People in Colville Lake, Northwest Territories, are drawing on traditional knowledge and Indigenous Dene law as they draft a caribou conservation and management plan for their community.
Chief Wilbert Kochon says the new plan, called Dela Got’ine Ehde Ah’ah 2019, will allow community leaders to control who hunts caribou and give the community the tools it needs to maintain the herd.
“We want to use [elders’] laws for the caribou to respect the caribou, the land and the water. It all comes together,” he said.
“Like in the past, people will come to [us] and ask whether they can come on our land,” he said. “We’re going to tell them the rules.”
The new plan still has to go through more reviews with the territory’s Department of Environment and Natural Resources (ENR) and the Sahtu Renewable Resources Board, Kochon says, but parts of a draft have been posted in the band office in Colville Lake.
In simplest terms, it’s about sustainable hunting, Kochon explained.
“Just shoot what you need. Don’t go out there and start shooting as much as you think there is,” he said. “You don’t need a whole bunch, just two or three and that’s it. You have enough fresh food.
“The way the elders told us, don’t shoot too much, that way you always have fresh meat,” he said.
Only people from the Sahtu region with treaty status or who are beneficiaries of the Sahtu land claim agreement would be allowed to harvest caribou for their personal or family use in the area around Colville Lake, according to the draft plan.
Eligible hunters would have to first get permission from the Colville Lake Renewable Resources Council before the hunt. They will also have to abide by traditional Dene harvesting practices about respecting the caribou during hunting and after it is harvested, the draft states.
Officers with ENR and the Colville Lake Renewable Resources Council would have the authority to ask hunters to show proof they’ve received that authority. The community’s justice council would be able to punish hunters who violate the rules.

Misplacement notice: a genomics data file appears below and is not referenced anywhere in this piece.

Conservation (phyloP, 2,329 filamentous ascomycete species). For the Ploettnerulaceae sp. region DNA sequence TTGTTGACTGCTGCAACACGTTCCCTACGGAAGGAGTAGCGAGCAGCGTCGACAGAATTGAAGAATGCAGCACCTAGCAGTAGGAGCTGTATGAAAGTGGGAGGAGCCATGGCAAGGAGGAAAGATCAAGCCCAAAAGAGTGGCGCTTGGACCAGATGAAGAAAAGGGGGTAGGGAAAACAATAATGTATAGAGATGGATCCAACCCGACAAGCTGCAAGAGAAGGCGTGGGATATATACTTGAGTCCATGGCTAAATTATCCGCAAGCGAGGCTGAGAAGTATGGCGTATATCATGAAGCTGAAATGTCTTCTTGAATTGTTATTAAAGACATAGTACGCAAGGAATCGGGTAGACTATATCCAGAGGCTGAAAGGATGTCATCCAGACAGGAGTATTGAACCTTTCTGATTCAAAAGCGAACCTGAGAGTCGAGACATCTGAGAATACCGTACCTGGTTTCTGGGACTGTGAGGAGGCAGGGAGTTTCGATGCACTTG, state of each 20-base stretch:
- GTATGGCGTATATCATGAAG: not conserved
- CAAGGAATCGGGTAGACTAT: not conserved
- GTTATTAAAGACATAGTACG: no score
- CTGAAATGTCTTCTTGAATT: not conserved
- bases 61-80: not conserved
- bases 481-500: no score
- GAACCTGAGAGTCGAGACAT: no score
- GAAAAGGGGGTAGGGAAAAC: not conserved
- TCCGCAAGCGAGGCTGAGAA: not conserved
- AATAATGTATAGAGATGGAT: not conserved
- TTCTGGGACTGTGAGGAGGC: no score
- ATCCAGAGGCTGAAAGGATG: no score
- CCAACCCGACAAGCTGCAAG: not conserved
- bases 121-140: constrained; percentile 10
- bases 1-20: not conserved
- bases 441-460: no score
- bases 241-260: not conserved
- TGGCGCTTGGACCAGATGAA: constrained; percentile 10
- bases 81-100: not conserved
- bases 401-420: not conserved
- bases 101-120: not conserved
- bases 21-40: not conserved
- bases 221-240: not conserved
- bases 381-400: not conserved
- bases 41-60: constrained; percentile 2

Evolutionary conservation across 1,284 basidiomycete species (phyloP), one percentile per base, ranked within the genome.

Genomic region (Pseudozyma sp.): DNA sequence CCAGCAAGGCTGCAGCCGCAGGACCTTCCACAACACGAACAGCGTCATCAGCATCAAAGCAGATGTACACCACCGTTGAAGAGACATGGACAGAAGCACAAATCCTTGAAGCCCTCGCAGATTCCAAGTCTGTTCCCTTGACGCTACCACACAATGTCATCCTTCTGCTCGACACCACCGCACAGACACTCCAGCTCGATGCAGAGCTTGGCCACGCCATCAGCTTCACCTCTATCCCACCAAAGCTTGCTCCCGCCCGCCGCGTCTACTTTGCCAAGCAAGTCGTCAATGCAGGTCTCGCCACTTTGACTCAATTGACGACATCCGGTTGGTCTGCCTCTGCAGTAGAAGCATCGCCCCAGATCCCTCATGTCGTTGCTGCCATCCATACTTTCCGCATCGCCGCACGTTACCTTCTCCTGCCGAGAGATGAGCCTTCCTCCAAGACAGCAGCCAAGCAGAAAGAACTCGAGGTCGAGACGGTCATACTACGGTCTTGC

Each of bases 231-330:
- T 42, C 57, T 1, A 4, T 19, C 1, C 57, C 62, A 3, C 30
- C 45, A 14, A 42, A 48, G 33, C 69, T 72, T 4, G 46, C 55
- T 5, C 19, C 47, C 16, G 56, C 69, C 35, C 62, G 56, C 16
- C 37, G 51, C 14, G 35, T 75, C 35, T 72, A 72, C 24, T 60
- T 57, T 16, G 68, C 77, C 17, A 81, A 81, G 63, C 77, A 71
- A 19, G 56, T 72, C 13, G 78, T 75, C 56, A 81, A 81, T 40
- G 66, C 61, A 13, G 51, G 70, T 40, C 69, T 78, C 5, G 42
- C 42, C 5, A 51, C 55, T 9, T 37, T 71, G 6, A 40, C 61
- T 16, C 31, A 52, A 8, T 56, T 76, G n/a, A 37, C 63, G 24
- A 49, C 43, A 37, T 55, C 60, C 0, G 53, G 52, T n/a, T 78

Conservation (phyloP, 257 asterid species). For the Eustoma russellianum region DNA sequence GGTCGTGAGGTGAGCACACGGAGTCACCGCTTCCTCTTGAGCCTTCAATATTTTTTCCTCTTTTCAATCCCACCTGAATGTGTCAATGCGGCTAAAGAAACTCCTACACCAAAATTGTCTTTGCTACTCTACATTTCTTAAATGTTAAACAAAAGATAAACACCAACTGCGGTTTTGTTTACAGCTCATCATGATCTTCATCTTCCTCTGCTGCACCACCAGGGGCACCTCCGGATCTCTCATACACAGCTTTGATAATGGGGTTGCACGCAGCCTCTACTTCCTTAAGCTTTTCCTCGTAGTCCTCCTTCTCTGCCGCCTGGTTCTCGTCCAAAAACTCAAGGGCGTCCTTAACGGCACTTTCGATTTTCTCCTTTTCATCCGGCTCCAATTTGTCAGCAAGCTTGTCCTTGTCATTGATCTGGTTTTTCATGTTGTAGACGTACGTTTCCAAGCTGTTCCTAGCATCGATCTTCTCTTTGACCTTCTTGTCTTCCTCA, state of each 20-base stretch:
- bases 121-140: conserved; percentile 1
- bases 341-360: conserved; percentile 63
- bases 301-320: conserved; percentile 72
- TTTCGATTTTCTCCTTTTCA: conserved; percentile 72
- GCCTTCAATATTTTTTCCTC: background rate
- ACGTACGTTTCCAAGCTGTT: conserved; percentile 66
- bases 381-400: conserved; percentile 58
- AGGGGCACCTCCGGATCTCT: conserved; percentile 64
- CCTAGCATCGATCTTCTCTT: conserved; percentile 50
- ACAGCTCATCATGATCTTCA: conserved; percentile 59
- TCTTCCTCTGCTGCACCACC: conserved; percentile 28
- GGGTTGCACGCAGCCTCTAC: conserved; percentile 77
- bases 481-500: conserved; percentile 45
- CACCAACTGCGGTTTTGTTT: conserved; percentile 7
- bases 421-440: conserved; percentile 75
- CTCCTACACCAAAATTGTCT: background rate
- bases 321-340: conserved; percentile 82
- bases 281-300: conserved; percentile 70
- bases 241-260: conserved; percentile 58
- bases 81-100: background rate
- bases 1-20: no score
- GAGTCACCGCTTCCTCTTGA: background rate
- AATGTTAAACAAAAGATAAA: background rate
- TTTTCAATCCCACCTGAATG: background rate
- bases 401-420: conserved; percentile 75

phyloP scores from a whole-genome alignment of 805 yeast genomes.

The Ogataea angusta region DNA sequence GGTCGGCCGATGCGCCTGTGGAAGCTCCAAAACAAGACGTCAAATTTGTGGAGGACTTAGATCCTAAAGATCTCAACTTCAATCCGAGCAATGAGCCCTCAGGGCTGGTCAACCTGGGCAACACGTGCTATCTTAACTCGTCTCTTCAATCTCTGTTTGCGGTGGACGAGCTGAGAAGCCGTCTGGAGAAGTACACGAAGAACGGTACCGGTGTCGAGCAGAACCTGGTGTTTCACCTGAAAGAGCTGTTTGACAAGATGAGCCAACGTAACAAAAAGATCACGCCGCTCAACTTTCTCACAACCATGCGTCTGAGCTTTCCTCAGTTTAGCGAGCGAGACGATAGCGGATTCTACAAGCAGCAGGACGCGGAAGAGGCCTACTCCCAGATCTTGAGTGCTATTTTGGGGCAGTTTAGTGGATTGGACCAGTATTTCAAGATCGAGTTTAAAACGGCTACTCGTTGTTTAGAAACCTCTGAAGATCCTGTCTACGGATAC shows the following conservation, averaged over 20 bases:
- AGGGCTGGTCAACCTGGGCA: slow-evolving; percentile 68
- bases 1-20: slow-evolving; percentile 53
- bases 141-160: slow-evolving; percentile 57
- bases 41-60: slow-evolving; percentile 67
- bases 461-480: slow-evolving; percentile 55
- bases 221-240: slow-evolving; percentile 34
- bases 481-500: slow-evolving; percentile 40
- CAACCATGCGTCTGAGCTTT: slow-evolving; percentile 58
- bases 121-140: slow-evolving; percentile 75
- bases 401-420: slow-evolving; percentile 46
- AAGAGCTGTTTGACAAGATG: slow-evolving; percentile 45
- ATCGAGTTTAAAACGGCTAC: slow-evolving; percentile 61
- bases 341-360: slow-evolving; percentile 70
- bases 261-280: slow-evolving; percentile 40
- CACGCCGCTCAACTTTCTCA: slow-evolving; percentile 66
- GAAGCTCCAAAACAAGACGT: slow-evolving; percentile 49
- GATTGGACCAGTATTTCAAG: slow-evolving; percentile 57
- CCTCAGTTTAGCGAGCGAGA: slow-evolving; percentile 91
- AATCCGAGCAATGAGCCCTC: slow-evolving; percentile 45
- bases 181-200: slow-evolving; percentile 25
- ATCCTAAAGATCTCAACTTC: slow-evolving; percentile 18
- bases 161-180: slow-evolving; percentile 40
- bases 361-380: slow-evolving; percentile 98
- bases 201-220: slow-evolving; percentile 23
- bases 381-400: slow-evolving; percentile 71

Colville Lake, which is working toward self-government, would be the second community in the Northwest Territories to develop its own community caribou conservation plan. Deline was the first, passing its Caribou for All Time action plan in 2016.
About 140 people live in Colville Lake, which sits inside the annual range area of the Bluenose-West caribou herd, according to the N.W.T.’s Environment and Natural Resources Department.
That herd declined rapidly between 2000 and 2005 from about 118,000 down to 26,000 caribou. It’s remained relatively stable since then, with more recent government estimates putting the herd at 21,000 animals.
But the government’s numbers suggest the Bluenose-East and Bathurst caribou herds continue to be in decline, with those herds losing at least half of their populations in the last three years.
Until the Sahtu Renewable Resources Board approves the new plan for Colville Lake, the Department of Environment and Natural Resource’s caribou hunting regulations are still in effect.
No one from the department was available for an interview as of publishing time.
Related stories from around the North:
Canada: Caribou and drilling in ANWR: Canadian research critical of U.S. report, CBC News
Norway: “The ‘Smart Arctic’ is Indigenous,” Saami leader tells Arctic Frontiers, The Independent Barents Observer
Russia: Authorities in northwest Russia move to protect wild reindeer, The Independent Barents Observer
Sweden: Indigenous reindeer herders request emergency aid after drought, wildfires ravage Sweden, Eye on the Arctic
United States: In debate over Alaska drilling, two Indigenous representatives clash, Cryopolitics Blog